Fire and rescue services
Call 127 or go to the hospital.
We haven't changed our level of advice:
Exercise normal safety precautions in Albania.
Full travel advice: Safety
Full travel advice: Health
Full travel advice: Local laws
Full travel advice: Travel
Full travel advice: Local contacts
Political protests have been taking place regularly in central Tirana in 2019.
Demonstrations can occur with little or no warning.
Most demonstrations are peaceful. However, public protests and events that draw large groups of people can turn violent.
To stay safe during periods of unrest:
While there have been no recent terrorist attacks in Albania, they can still happen.
Terrorist attacks have occurred in some European cities.
To protect yourself against possible terrorist threats:
If there's an attack, leave the area as soon as it's safe. Avoid the affected area in case of secondary attacks.
Terrorism is a threat worldwide.
Theft from vehicles is common.
Take care of your belongings on public transport. Petty crime happens.
Albania may experience severe weather from December to February.
Severe weather can cause flooding, particularly in northern Albania. It may also disrupt local travel and transport services.
Earth tremors are common. Serious earthquakes are less common.
Serious earthquakes can cause:
If a natural disaster or severe weather occurs:
Register with the Global Disaster Alert and Coordination System to receive alerts on major disasters.
Get comprehensive travel insurance before you leave. Your policy needs to cover all overseas medical costs, including medical evacuation. The Australian Government won't pay for these costs.
If you can't afford travel insurance, you can't afford to travel. This applies to everyone, no matter how healthy and fit you are.
If you're not insured, you may have to pay many thousands of dollars up-front for medical care.
Consider your physical and mental health before you travel, especially if you have an existing medical condition.
See your doctor or travel clinic to:
Do this at least eight weeks before you leave.
If you need counselling services while overseas, contact the Australian Consular Emergency Centre in Canberra on +61 2 6261 3305 and ask to speak to a Lifeline telephone counsellor.
Not all medication available over the counter or by prescription in Australia is available in other countries. Some may even be considered illegal or a controlled substance, even if prescribed by an Australian doctor.
If you plan to bring medication, check if it's legal in Albania. Take enough legal medicine for your trip.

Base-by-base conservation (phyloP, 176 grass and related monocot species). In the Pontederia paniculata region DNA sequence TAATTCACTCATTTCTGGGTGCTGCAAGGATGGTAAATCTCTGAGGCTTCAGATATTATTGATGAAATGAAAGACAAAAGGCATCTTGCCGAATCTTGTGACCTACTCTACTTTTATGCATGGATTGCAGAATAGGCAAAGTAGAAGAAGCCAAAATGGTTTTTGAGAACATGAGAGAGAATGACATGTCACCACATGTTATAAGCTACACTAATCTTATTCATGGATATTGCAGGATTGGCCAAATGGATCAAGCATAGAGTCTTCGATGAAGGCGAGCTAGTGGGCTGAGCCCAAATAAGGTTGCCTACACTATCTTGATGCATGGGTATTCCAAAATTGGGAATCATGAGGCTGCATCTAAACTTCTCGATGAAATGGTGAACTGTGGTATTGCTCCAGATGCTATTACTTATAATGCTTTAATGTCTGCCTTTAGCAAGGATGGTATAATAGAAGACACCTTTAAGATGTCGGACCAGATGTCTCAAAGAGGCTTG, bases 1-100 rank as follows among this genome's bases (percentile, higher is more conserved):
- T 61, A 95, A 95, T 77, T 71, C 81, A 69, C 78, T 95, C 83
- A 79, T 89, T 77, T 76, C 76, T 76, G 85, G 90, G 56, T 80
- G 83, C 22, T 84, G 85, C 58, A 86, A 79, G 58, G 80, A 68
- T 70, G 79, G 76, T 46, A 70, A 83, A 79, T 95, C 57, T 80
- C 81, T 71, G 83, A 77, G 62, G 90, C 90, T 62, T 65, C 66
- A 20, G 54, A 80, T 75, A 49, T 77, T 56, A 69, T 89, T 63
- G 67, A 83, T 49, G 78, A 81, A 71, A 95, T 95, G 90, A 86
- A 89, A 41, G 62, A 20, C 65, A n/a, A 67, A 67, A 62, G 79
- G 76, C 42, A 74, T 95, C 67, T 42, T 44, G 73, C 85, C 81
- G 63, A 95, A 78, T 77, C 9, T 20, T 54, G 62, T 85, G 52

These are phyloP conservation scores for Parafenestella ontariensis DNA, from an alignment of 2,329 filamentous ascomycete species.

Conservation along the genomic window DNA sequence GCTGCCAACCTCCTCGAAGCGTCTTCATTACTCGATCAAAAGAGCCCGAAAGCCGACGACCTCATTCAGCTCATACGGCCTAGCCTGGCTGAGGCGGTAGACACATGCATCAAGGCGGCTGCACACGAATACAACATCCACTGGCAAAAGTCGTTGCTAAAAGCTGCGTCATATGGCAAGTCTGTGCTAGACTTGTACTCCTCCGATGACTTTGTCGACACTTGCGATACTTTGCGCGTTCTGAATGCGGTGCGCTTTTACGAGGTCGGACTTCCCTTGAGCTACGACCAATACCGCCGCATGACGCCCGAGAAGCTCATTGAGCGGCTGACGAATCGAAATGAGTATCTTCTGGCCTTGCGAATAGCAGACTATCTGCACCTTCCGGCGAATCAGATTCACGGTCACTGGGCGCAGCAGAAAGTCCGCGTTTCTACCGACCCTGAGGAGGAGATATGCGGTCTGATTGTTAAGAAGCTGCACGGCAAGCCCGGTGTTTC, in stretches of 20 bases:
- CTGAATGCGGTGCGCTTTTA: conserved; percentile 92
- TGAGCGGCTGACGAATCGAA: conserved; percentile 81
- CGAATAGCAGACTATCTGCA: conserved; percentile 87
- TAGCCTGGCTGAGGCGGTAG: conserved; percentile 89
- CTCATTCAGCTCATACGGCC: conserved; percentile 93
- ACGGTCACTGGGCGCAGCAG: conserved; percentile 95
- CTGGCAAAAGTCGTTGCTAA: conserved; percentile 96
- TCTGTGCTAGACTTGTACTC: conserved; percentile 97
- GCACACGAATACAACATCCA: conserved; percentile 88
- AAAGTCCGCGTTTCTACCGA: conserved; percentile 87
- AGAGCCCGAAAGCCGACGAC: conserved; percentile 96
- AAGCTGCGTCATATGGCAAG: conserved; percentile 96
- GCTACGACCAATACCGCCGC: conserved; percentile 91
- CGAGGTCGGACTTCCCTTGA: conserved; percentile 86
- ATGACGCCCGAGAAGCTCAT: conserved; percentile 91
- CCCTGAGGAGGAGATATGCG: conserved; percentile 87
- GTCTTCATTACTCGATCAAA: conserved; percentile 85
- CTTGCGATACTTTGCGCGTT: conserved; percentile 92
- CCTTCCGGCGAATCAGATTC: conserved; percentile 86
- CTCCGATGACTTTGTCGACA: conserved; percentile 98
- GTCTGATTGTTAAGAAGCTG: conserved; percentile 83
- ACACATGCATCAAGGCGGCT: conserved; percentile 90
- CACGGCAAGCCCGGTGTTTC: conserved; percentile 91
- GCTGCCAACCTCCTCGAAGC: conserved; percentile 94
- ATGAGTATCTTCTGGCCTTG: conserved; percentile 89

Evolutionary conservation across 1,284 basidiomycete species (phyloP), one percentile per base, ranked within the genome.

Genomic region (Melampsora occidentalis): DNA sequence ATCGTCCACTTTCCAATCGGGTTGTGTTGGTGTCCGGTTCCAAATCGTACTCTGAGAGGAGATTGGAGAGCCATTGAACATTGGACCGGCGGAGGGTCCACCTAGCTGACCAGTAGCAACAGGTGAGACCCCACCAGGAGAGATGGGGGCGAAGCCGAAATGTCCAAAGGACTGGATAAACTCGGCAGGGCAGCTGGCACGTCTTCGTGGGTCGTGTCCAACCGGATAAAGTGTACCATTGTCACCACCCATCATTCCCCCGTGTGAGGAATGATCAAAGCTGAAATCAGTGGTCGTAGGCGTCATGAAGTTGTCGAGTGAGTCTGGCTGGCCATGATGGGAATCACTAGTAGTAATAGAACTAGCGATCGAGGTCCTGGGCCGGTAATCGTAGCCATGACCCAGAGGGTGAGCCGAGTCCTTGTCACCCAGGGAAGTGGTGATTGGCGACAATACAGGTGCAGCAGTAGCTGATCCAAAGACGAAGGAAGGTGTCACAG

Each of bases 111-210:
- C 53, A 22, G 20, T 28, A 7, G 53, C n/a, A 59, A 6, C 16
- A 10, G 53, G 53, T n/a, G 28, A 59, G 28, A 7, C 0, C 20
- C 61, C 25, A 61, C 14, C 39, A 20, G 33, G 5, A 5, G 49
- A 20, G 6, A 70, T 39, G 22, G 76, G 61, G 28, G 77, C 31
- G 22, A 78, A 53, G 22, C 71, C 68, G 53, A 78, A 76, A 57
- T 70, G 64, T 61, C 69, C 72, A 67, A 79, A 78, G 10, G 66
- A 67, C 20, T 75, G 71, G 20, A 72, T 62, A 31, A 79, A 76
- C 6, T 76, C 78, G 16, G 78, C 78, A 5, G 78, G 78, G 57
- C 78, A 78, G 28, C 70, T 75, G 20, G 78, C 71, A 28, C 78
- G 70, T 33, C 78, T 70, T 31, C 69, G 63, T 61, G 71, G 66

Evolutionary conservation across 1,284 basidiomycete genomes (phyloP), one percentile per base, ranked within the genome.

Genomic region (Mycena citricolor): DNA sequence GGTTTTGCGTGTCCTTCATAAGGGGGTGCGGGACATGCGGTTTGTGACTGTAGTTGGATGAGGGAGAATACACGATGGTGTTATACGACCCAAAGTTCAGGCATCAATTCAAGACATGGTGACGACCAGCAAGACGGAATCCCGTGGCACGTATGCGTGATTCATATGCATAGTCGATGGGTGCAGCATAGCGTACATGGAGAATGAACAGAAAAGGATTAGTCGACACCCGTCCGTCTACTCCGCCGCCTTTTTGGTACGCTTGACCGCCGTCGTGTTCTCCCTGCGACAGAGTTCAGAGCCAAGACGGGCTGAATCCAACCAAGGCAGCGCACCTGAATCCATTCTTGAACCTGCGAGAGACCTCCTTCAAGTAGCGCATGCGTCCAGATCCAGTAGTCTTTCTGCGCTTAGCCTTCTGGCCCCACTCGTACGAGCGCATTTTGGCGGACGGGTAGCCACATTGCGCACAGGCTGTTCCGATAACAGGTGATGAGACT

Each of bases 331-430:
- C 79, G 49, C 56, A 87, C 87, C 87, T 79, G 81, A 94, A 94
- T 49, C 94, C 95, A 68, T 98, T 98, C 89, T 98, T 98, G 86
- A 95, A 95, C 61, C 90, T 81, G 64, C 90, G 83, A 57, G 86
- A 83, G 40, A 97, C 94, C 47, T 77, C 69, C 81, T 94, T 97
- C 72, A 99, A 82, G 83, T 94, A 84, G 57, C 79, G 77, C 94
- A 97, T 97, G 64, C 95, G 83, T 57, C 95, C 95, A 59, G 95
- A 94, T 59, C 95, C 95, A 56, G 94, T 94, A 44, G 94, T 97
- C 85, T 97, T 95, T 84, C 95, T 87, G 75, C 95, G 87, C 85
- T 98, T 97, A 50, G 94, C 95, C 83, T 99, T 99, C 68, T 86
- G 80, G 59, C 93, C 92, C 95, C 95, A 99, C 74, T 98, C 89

Carry a copy of your prescription or a letter from your doctor stating:
Ticks in forests and country areas can carry encephalitis. Ticks are active from spring to autumn.
Diseases spread by sandflies are common in coastal regions. Sandflies can carry:
To protect yourself from disease:
During and after travelling in forested areas:
Waterborne, foodborne and other infectious diseases are common, including these listed by the World Health Organization:
Serious outbreaks sometimes occur.
To protect yourself from illness:
If you're bitten or scratched by an animal, seek medical help straight away.
Get medical advice if you have a fever or diarrhoea.
Standard of hygiene and medical facilities are lower than in Australia.
There's limited access to medical equipment, medicine and specialist doctors.
Medical facilities outside Tirana are limited.
Medical facilities can rarely handle serious trauma or major medical care cases.
Ambulances are also limited. Patients often take taxis or other vehicles to the nearest major hospital.
If you become seriously ill or injured, you may need to be evacuated to a place with better facilities. Medical evacuation can be very expensive.
You're subject to all local laws and penalties, including those that may appear harsh by Australian standards. Research local laws before travelling.
If you're arrested or jailed, the Australian Government will do what it can to help you under our Consular Services Charter. But we can't get you out of trouble or out of jail.
Penalties for drug offences are severe. They can include jail sentences and heavy fines.
You must always carry identification.
It's illegal to photograph military installations and personnel.